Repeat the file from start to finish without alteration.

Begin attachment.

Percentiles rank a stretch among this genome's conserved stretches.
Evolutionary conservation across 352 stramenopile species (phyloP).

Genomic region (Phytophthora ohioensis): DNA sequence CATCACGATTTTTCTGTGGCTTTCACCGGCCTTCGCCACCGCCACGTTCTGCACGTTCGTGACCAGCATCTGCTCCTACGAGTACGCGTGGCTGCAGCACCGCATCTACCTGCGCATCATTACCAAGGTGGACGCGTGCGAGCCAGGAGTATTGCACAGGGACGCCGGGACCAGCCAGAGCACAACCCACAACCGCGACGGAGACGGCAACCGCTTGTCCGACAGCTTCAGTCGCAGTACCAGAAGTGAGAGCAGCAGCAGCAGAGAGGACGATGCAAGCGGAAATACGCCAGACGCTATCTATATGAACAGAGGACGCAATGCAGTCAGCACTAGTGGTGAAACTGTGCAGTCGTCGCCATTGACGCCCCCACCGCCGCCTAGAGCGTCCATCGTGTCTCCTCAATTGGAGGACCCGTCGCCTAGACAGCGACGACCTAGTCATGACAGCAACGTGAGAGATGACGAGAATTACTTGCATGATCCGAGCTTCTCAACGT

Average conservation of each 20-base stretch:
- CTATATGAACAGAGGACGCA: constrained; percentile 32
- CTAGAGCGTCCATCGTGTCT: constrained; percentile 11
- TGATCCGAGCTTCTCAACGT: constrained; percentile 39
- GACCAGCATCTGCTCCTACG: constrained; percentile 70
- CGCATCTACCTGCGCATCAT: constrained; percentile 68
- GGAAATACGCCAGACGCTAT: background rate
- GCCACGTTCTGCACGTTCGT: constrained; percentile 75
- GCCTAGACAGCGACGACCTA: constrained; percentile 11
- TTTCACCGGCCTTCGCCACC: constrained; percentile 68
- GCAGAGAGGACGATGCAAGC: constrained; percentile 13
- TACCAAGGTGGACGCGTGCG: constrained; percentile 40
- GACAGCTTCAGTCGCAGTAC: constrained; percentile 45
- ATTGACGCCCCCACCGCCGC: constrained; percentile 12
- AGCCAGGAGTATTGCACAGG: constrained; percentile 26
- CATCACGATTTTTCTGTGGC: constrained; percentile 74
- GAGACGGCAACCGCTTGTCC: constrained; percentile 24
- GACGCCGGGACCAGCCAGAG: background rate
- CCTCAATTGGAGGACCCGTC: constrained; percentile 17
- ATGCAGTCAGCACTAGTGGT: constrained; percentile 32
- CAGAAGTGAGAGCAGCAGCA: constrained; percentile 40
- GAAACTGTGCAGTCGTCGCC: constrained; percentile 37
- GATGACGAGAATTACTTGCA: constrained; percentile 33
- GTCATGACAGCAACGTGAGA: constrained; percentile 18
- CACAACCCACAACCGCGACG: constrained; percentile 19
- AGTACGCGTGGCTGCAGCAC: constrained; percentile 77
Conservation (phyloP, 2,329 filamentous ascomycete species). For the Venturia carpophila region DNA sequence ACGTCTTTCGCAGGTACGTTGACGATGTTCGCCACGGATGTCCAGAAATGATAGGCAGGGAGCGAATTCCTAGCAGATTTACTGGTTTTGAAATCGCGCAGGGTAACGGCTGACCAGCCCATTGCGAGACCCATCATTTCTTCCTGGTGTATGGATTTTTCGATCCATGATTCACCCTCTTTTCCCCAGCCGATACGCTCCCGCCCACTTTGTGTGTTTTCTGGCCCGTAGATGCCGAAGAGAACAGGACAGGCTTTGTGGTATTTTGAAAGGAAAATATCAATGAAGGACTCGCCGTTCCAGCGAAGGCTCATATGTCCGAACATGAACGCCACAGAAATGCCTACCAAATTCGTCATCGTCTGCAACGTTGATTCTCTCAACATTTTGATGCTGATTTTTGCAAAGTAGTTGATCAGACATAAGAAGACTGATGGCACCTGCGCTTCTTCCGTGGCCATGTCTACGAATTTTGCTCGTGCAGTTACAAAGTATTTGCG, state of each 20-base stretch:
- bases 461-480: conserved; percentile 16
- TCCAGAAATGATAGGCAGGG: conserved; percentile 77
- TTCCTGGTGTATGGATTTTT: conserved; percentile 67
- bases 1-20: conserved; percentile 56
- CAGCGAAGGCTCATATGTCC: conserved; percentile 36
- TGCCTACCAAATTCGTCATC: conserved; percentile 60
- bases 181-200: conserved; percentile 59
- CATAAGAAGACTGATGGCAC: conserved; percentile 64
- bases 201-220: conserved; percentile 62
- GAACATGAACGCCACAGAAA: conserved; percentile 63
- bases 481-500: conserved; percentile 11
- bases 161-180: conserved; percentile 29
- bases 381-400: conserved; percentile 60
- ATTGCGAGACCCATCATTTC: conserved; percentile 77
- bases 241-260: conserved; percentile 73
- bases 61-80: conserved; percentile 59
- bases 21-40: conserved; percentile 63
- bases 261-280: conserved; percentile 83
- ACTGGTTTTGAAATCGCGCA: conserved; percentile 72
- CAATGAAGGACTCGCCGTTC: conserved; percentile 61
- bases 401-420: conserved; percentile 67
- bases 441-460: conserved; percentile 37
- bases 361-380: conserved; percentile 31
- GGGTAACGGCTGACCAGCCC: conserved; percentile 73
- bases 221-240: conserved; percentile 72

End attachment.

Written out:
Percentiles rank a stretch among this genome's conserved stretches.
Evolutionary conservation across 352 stramenopile species (phyloP).

Genomic region (Phytophthora ohioensis): DNA sequence CATCACGATTTTTCTGTGGCTTTCACCGGCCTTCGCCACCGCCACGTTCTGCACGTTCGTGACCAGCATCTGCTCCTACGAGTACGCGTGGCTGCAGCACCGCATCTACCTGCGCATCATTACCAAGGTGGACGCGTGCGAGCCAGGAGTATTGCACAGGGACGCCGGGACCAGCCAGAGCACAACCCACAACCGCGACGGAGACGGCAACCGCTTGTCCGACAGCTTCAGTCGCAGTACCAGAAGTGAGAGCAGCAGCAGCAGAGAGGACGATGCAAGCGGAAATACGCCAGACGCTATCTATATGAACAGAGGACGCAATGCAGTCAGCACTAGTGGTGAAACTGTGCAGTCGTCGCCATTGACGCCCCCACCGCCGCCTAGAGCGTCCATCGTGTCTCCTCAATTGGAGGACCCGTCGCCTAGACAGCGACGACCTAGTCATGACAGCAACGTGAGAGATGACGAGAATTACTTGCATGATCCGAGCTTCTCAACGT

Average conservation of each 20-base stretch:
- CTATATGAACAGAGGACGCA: constrained; percentile 32
- CTAGAGCGTCCATCGTGTCT: constrained; percentile 11
- TGATCCGAGCTTCTCAACGT: constrained; percentile 39
- GACCAGCATCTGCTCCTACG: constrained; percentile 70
- CGCATCTACCTGCGCATCAT: constrained; percentile 68
- GGAAATACGCCAGACGCTAT: background rate
- GCCACGTTCTGCACGTTCGT: constrained; percentile 75
- GCCTAGACAGCGACGACCTA: constrained; percentile 11
- TTTCACCGGCCTTCGCCACC: constrained; percentile 68
- GCAGAGAGGACGATGCAAGC: constrained; percentile 13
- TACCAAGGTGGACGCGTGCG: constrained; percentile 40
- GACAGCTTCAGTCGCAGTAC: constrained; percentile 45
- ATTGACGCCCCCACCGCCGC: constrained; percentile 12
- AGCCAGGAGTATTGCACAGG: constrained; percentile 26
- CATCACGATTTTTCTGTGGC: constrained; percentile 74
- GAGACGGCAACCGCTTGTCC: constrained; percentile 24
- GACGCCGGGACCAGCCAGAG: background rate
- CCTCAATTGGAGGACCCGTC: constrained; percentile 17
- ATGCAGTCAGCACTAGTGGT: constrained; percentile 32
- CAGAAGTGAGAGCAGCAGCA: constrained; percentile 40
- GAAACTGTGCAGTCGTCGCC: constrained; percentile 37
- GATGACGAGAATTACTTGCA: constrained; percentile 33
- GTCATGACAGCAACGTGAGA: constrained; percentile 18
- CACAACCCACAACCGCGACG: constrained; percentile 19
- AGTACGCGTGGCTGCAGCAC: constrained; percentile 77
Conservation (phyloP, 2,329 filamentous ascomycete species). For the Venturia carpophila region DNA sequence ACGTCTTTCGCAGGTACGTTGACGATGTTCGCCACGGATGTCCAGAAATGATAGGCAGGGAGCGAATTCCTAGCAGATTTACTGGTTTTGAAATCGCGCAGGGTAACGGCTGACCAGCCCATTGCGAGACCCATCATTTCTTCCTGGTGTATGGATTTTTCGATCCATGATTCACCCTCTTTTCCCCAGCCGATACGCTCCCGCCCACTTTGTGTGTTTTCTGGCCCGTAGATGCCGAAGAGAACAGGACAGGCTTTGTGGTATTTTGAAAGGAAAATATCAATGAAGGACTCGCCGTTCCAGCGAAGGCTCATATGTCCGAACATGAACGCCACAGAAATGCCTACCAAATTCGTCATCGTCTGCAACGTTGATTCTCTCAACATTTTGATGCTGATTTTTGCAAAGTAGTTGATCAGACATAAGAAGACTGATGGCACCTGCGCTTCTTCCGTGGCCATGTCTACGAATTTTGCTCGTGCAGTTACAAAGTATTTGCG, state of each 20-base stretch:
- bases 461-480: conserved; percentile 16
- TCCAGAAATGATAGGCAGGG: conserved; percentile 77
- TTCCTGGTGTATGGATTTTT: conserved; percentile 67
- bases 1-20: conserved; percentile 56
- CAGCGAAGGCTCATATGTCC: conserved; percentile 36
- TGCCTACCAAATTCGTCATC: conserved; percentile 60
- bases 181-200: conserved; percentile 59
- CATAAGAAGACTGATGGCAC: conserved; percentile 64
- bases 201-220: conserved; percentile 62
- GAACATGAACGCCACAGAAA: conserved; percentile 63
- bases 481-500: conserved; percentile 11
- bases 161-180: conserved; percentile 29
- bases 381-400: conserved; percentile 60
- ATTGCGAGACCCATCATTTC: conserved; percentile 77
- bases 241-260: conserved; percentile 73
- bases 61-80: conserved; percentile 59
- bases 21-40: conserved; percentile 63
- bases 261-280: conserved; percentile 83
- ACTGGTTTTGAAATCGCGCA: conserved; percentile 72
- CAATGAAGGACTCGCCGTTC: conserved; percentile 61
- bases 401-420: conserved; percentile 67
- bases 441-460: conserved; percentile 37
- bases 361-380: conserved; percentile 31
- GGGTAACGGCTGACCAGCCC: conserved; percentile 73
- bases 221-240: conserved; percentile 72